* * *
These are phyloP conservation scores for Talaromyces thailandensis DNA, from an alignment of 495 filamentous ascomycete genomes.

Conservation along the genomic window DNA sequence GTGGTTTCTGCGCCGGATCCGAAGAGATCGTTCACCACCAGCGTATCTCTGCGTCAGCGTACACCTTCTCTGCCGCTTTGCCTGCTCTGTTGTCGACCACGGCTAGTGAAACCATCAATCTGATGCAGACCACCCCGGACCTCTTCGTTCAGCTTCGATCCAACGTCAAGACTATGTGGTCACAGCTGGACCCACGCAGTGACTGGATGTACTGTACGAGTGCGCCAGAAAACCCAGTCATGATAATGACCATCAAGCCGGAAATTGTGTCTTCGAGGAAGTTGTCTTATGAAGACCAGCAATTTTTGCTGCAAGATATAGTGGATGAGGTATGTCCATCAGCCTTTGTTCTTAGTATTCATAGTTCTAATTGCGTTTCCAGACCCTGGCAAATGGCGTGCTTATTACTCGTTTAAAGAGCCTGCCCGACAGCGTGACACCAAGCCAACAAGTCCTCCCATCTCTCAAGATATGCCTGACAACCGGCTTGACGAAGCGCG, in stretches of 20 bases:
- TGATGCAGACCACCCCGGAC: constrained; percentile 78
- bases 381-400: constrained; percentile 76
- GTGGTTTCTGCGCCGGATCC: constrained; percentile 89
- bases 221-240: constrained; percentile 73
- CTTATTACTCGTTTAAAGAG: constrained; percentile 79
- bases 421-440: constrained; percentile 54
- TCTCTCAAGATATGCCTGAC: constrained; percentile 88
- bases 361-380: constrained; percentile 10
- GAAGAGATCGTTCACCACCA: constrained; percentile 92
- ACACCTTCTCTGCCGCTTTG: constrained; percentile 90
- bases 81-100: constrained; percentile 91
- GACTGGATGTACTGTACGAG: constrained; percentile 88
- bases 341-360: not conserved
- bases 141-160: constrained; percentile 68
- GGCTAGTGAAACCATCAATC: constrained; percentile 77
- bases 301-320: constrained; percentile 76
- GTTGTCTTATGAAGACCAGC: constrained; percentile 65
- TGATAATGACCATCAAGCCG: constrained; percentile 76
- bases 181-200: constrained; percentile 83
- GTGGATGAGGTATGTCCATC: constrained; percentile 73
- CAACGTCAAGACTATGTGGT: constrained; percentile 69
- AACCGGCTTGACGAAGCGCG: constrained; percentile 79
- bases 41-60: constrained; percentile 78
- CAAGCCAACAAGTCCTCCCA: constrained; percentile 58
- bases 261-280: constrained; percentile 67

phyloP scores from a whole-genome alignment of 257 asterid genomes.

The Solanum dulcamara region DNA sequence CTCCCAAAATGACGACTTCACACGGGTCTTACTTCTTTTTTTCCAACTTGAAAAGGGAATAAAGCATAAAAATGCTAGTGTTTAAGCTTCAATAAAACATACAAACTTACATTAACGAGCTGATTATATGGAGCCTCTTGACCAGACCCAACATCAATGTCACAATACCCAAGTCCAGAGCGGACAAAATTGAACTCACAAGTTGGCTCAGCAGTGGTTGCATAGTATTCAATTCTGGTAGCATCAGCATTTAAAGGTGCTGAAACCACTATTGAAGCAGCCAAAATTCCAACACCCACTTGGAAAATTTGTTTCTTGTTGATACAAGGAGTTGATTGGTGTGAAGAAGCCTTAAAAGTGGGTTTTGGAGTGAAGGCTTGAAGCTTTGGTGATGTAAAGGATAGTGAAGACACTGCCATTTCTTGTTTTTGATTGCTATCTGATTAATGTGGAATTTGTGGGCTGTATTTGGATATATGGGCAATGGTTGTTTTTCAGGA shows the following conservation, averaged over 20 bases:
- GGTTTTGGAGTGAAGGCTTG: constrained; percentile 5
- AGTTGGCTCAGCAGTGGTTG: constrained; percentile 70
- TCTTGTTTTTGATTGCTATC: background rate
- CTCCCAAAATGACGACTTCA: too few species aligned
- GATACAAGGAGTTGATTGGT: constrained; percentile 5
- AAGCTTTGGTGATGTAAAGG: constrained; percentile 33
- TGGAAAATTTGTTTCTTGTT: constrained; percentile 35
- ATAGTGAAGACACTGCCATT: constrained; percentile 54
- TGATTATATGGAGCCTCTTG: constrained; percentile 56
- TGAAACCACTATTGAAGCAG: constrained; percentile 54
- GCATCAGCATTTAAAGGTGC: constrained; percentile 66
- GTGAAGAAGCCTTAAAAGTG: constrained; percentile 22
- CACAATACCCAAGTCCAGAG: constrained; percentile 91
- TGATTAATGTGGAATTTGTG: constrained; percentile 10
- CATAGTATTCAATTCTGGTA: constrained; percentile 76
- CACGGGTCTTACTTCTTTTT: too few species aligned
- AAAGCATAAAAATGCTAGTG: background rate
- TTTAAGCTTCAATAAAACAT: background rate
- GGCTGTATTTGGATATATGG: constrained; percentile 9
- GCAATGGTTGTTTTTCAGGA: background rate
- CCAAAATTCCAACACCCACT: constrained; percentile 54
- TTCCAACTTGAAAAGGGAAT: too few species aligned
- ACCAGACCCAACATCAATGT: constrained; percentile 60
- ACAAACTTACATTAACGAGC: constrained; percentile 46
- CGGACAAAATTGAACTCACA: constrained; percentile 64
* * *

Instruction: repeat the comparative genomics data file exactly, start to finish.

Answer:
These are phyloP conservation scores for Talaromyces thailandensis DNA, from an alignment of 495 filamentous ascomycete genomes.

Conservation along the genomic window DNA sequence GTGGTTTCTGCGCCGGATCCGAAGAGATCGTTCACCACCAGCGTATCTCTGCGTCAGCGTACACCTTCTCTGCCGCTTTGCCTGCTCTGTTGTCGACCACGGCTAGTGAAACCATCAATCTGATGCAGACCACCCCGGACCTCTTCGTTCAGCTTCGATCCAACGTCAAGACTATGTGGTCACAGCTGGACCCACGCAGTGACTGGATGTACTGTACGAGTGCGCCAGAAAACCCAGTCATGATAATGACCATCAAGCCGGAAATTGTGTCTTCGAGGAAGTTGTCTTATGAAGACCAGCAATTTTTGCTGCAAGATATAGTGGATGAGGTATGTCCATCAGCCTTTGTTCTTAGTATTCATAGTTCTAATTGCGTTTCCAGACCCTGGCAAATGGCGTGCTTATTACTCGTTTAAAGAGCCTGCCCGACAGCGTGACACCAAGCCAACAAGTCCTCCCATCTCTCAAGATATGCCTGACAACCGGCTTGACGAAGCGCG, in stretches of 20 bases:
- TGATGCAGACCACCCCGGAC: constrained; percentile 78
- bases 381-400: constrained; percentile 76
- GTGGTTTCTGCGCCGGATCC: constrained; percentile 89
- bases 221-240: constrained; percentile 73
- CTTATTACTCGTTTAAAGAG: constrained; percentile 79
- bases 421-440: constrained; percentile 54
- TCTCTCAAGATATGCCTGAC: constrained; percentile 88
- bases 361-380: constrained; percentile 10
- GAAGAGATCGTTCACCACCA: constrained; percentile 92
- ACACCTTCTCTGCCGCTTTG: constrained; percentile 90
- bases 81-100: constrained; percentile 91
- GACTGGATGTACTGTACGAG: constrained; percentile 88
- bases 341-360: not conserved
- bases 141-160: constrained; percentile 68
- GGCTAGTGAAACCATCAATC: constrained; percentile 77
- bases 301-320: constrained; percentile 76
- GTTGTCTTATGAAGACCAGC: constrained; percentile 65
- TGATAATGACCATCAAGCCG: constrained; percentile 76
- bases 181-200: constrained; percentile 83
- GTGGATGAGGTATGTCCATC: constrained; percentile 73
- CAACGTCAAGACTATGTGGT: constrained; percentile 69
- AACCGGCTTGACGAAGCGCG: constrained; percentile 79
- bases 41-60: constrained; percentile 78
- CAAGCCAACAAGTCCTCCCA: constrained; percentile 58
- bases 261-280: constrained; percentile 67

phyloP scores from a whole-genome alignment of 257 asterid genomes.

The Solanum dulcamara region DNA sequence CTCCCAAAATGACGACTTCACACGGGTCTTACTTCTTTTTTTCCAACTTGAAAAGGGAATAAAGCATAAAAATGCTAGTGTTTAAGCTTCAATAAAACATACAAACTTACATTAACGAGCTGATTATATGGAGCCTCTTGACCAGACCCAACATCAATGTCACAATACCCAAGTCCAGAGCGGACAAAATTGAACTCACAAGTTGGCTCAGCAGTGGTTGCATAGTATTCAATTCTGGTAGCATCAGCATTTAAAGGTGCTGAAACCACTATTGAAGCAGCCAAAATTCCAACACCCACTTGGAAAATTTGTTTCTTGTTGATACAAGGAGTTGATTGGTGTGAAGAAGCCTTAAAAGTGGGTTTTGGAGTGAAGGCTTGAAGCTTTGGTGATGTAAAGGATAGTGAAGACACTGCCATTTCTTGTTTTTGATTGCTATCTGATTAATGTGGAATTTGTGGGCTGTATTTGGATATATGGGCAATGGTTGTTTTTCAGGA shows the following conservation, averaged over 20 bases:
- GGTTTTGGAGTGAAGGCTTG: constrained; percentile 5
- AGTTGGCTCAGCAGTGGTTG: constrained; percentile 70
- TCTTGTTTTTGATTGCTATC: background rate
- CTCCCAAAATGACGACTTCA: too few species aligned
- GATACAAGGAGTTGATTGGT: constrained; percentile 5
- AAGCTTTGGTGATGTAAAGG: constrained; percentile 33
- TGGAAAATTTGTTTCTTGTT: constrained; percentile 35
- ATAGTGAAGACACTGCCATT: constrained; percentile 54
- TGATTATATGGAGCCTCTTG: constrained; percentile 56
- TGAAACCACTATTGAAGCAG: constrained; percentile 54
- GCATCAGCATTTAAAGGTGC: constrained; percentile 66
- GTGAAGAAGCCTTAAAAGTG: constrained; percentile 22
- CACAATACCCAAGTCCAGAG: constrained; percentile 91
- TGATTAATGTGGAATTTGTG: constrained; percentile 10
- CATAGTATTCAATTCTGGTA: constrained; percentile 76
- CACGGGTCTTACTTCTTTTT: too few species aligned
- AAAGCATAAAAATGCTAGTG: background rate
- TTTAAGCTTCAATAAAACAT: background rate
- GGCTGTATTTGGATATATGG: constrained; percentile 9
- GCAATGGTTGTTTTTCAGGA: background rate
- CCAAAATTCCAACACCCACT: constrained; percentile 54
- TTCCAACTTGAAAAGGGAAT: too few species aligned
- ACCAGACCCAACATCAATGT: constrained; percentile 60
- ACAAACTTACATTAACGAGC: constrained; percentile 46
- CGGACAAAATTGAACTCACA: constrained; percentile 64